Read the full story here.

“The Port”

Llucia Ramis; Megan Berkobien ::

I remember a hedgehog devoured by ants; we found it near the house and wanted to feed it milk from the tetra-brik carton. It was dead by morning. I remember my brother wanted to taste an ant because the Chinese eat them, so he put it in his mouth while it was still alive and spit it out because it stung. I remember my cousin pulled out a dock tire at the pier and that a crab jumped out, she got scared and let go and it crushed the crab, it pushed the guts right out through its mouth, sprtz. Afterward we hurled the body into the water and it began to float. I remember the time I picked up a log and pinched a lizard hiding underneath; I could swear it cried out. We spent some time observing that detached tail, my cousin, brother, and I.

I don’t come here often and these memories have nothing to do with nostalgia.

Read the full story here.

An Interview with Anne Carson

Edited by Matthew Jakubowski ::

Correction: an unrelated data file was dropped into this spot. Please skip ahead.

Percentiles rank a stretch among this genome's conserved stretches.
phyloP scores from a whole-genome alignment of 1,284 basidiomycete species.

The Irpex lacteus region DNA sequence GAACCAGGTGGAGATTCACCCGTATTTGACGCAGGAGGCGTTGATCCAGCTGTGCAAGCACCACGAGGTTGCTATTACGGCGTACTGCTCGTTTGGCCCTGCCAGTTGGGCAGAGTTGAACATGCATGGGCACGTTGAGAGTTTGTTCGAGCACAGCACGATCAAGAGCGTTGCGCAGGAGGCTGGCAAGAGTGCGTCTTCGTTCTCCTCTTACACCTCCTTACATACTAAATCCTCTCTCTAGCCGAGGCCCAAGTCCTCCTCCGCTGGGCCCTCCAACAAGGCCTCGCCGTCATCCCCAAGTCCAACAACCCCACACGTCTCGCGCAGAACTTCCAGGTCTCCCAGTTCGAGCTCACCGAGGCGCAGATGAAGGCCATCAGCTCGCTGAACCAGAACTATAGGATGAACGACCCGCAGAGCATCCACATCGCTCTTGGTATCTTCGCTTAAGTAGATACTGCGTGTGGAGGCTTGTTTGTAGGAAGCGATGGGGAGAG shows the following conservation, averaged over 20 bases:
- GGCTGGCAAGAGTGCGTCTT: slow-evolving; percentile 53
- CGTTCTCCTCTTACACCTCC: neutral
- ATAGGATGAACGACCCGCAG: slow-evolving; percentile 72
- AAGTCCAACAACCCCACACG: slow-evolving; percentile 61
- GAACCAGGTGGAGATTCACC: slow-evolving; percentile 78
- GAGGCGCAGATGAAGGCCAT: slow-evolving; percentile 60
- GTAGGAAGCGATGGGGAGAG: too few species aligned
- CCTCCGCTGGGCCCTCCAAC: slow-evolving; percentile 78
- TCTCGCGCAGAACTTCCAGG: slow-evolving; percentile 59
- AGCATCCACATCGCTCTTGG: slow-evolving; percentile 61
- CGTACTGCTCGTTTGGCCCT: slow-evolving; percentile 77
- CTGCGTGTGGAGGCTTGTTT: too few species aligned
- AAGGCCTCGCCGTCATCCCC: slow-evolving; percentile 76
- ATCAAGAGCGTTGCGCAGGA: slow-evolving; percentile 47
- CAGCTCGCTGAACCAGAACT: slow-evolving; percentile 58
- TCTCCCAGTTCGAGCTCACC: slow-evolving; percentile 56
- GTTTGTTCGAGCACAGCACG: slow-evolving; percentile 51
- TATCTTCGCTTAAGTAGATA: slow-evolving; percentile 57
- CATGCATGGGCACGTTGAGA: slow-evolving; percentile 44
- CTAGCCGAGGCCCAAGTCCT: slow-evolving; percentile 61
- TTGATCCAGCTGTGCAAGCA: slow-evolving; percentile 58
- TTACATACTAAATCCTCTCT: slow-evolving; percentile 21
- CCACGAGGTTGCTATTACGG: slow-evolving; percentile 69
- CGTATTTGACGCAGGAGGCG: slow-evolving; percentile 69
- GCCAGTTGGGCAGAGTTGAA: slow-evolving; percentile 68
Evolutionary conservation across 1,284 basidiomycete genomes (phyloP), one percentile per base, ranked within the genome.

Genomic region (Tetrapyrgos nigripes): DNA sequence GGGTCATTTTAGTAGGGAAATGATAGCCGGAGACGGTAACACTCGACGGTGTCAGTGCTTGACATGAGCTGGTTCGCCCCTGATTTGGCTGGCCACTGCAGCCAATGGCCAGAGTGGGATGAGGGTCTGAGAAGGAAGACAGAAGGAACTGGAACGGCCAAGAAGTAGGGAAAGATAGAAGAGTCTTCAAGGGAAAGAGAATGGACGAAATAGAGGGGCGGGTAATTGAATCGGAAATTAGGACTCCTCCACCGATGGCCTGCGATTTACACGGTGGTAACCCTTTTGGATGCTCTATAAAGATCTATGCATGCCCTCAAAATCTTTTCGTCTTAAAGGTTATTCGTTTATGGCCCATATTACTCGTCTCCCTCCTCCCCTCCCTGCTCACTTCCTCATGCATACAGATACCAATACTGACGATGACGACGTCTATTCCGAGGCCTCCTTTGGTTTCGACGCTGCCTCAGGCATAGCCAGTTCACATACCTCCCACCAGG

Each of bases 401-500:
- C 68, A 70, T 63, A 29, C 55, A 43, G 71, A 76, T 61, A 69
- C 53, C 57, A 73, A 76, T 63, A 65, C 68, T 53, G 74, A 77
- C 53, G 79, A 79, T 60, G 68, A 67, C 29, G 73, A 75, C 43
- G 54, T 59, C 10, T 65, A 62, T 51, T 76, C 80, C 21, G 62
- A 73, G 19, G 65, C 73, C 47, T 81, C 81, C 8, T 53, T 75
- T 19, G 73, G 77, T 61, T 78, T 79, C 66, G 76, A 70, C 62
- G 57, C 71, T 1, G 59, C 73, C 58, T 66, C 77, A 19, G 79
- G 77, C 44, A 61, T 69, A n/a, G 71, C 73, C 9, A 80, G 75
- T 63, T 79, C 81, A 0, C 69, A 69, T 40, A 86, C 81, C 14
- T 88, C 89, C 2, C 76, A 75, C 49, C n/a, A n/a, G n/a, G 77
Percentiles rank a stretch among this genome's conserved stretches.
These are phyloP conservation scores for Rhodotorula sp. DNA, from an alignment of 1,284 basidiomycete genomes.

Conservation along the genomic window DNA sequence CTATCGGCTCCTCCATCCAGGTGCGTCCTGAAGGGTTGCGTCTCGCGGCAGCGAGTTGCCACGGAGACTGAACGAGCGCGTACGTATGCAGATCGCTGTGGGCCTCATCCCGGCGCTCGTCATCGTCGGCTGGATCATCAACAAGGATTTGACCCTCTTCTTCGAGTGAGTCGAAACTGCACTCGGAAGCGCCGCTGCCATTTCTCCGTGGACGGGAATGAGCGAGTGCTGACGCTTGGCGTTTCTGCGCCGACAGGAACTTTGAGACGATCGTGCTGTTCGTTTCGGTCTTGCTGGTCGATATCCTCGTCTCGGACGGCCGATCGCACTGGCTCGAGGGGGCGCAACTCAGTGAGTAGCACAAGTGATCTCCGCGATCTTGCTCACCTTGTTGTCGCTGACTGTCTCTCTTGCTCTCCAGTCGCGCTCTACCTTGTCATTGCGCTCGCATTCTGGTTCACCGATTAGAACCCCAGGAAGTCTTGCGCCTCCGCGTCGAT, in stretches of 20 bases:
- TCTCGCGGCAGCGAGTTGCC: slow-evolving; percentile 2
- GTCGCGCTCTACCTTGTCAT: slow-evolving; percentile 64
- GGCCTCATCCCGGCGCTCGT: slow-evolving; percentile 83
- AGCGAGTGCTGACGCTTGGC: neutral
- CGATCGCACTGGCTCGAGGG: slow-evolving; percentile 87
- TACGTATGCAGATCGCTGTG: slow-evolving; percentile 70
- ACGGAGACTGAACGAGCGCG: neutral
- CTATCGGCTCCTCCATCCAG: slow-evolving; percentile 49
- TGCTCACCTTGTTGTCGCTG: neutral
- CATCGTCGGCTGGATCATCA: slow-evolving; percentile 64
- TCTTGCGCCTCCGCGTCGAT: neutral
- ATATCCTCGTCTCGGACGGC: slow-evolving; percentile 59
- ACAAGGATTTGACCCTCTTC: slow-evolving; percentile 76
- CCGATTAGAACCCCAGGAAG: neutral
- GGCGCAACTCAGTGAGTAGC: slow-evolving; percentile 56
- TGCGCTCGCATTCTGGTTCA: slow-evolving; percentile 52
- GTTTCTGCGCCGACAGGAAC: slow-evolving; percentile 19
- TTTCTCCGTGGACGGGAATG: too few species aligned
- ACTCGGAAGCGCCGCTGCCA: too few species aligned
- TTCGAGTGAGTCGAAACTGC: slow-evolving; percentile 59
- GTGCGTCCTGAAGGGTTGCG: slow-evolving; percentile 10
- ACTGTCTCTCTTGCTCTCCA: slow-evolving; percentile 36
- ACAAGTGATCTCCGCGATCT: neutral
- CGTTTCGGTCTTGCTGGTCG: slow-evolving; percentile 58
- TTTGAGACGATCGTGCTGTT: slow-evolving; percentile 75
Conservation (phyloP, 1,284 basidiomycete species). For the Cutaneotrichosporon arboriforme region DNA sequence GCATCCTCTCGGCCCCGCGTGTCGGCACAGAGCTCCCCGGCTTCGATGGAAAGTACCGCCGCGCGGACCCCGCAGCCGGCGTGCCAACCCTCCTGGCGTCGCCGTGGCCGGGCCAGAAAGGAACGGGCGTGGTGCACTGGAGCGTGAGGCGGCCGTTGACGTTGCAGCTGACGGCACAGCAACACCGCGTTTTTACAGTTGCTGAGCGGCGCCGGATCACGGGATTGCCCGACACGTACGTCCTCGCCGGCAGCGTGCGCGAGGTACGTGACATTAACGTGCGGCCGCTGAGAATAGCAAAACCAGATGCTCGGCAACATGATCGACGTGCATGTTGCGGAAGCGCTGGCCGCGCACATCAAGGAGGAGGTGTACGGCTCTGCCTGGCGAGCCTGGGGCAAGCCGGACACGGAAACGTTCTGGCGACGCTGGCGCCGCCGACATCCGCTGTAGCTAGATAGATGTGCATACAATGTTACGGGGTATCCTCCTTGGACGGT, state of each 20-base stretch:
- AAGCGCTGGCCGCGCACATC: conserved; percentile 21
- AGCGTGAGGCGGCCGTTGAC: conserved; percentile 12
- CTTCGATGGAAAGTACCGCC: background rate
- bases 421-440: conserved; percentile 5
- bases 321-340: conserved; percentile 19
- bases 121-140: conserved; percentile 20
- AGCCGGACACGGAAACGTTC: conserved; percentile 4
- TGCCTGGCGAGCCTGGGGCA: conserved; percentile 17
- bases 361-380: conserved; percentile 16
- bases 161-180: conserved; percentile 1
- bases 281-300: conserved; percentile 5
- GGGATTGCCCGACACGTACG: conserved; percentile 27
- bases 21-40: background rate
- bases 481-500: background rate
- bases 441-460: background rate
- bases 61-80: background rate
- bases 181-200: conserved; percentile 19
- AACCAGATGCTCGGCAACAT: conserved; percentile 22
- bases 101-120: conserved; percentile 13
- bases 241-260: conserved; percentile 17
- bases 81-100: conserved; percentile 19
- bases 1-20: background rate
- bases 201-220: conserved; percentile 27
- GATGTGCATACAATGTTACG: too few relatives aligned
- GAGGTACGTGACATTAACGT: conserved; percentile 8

I first met the pair in their class “Egocircus” at the University of Michigan (an incarnation of the course on collaboration first offered at New York University). The seminar began with a series of curiosities: for example, Currie’s favorite shoes worn days prior were now suddenly relocated on Anne’s feet, and she allowed herself just a slight smile when he noticed. The way Carson and Currie moved about one another looked to me like a dance where each refused to lead.

Read the full interview here.

“All the World’s Men”

Llucia Ramis; Megan Berkobien ::

Uncle Joan had a Fiat. The few people who owned cars in Felanitx had to take the others to the warfront at Manacor. The frontlines frightened Uncle Tomeu, Joan’s brother-in-law, and so he offered to accompany him on those trips instead. On the ride there he stood on the door railing so that no one would complain about him taking up a free seat; on the way back, he’d sit next to Uncle Joan, who drove. During one of the trips to Manacor, an airplane passed right over their heads. Uncle Tomeu got spooked and jumped off to take cover. He fell on top of some bushes. He was cloaked in blood and covered in scratches. When he came back to Felantx, everyone asked whether he had been wounded at war.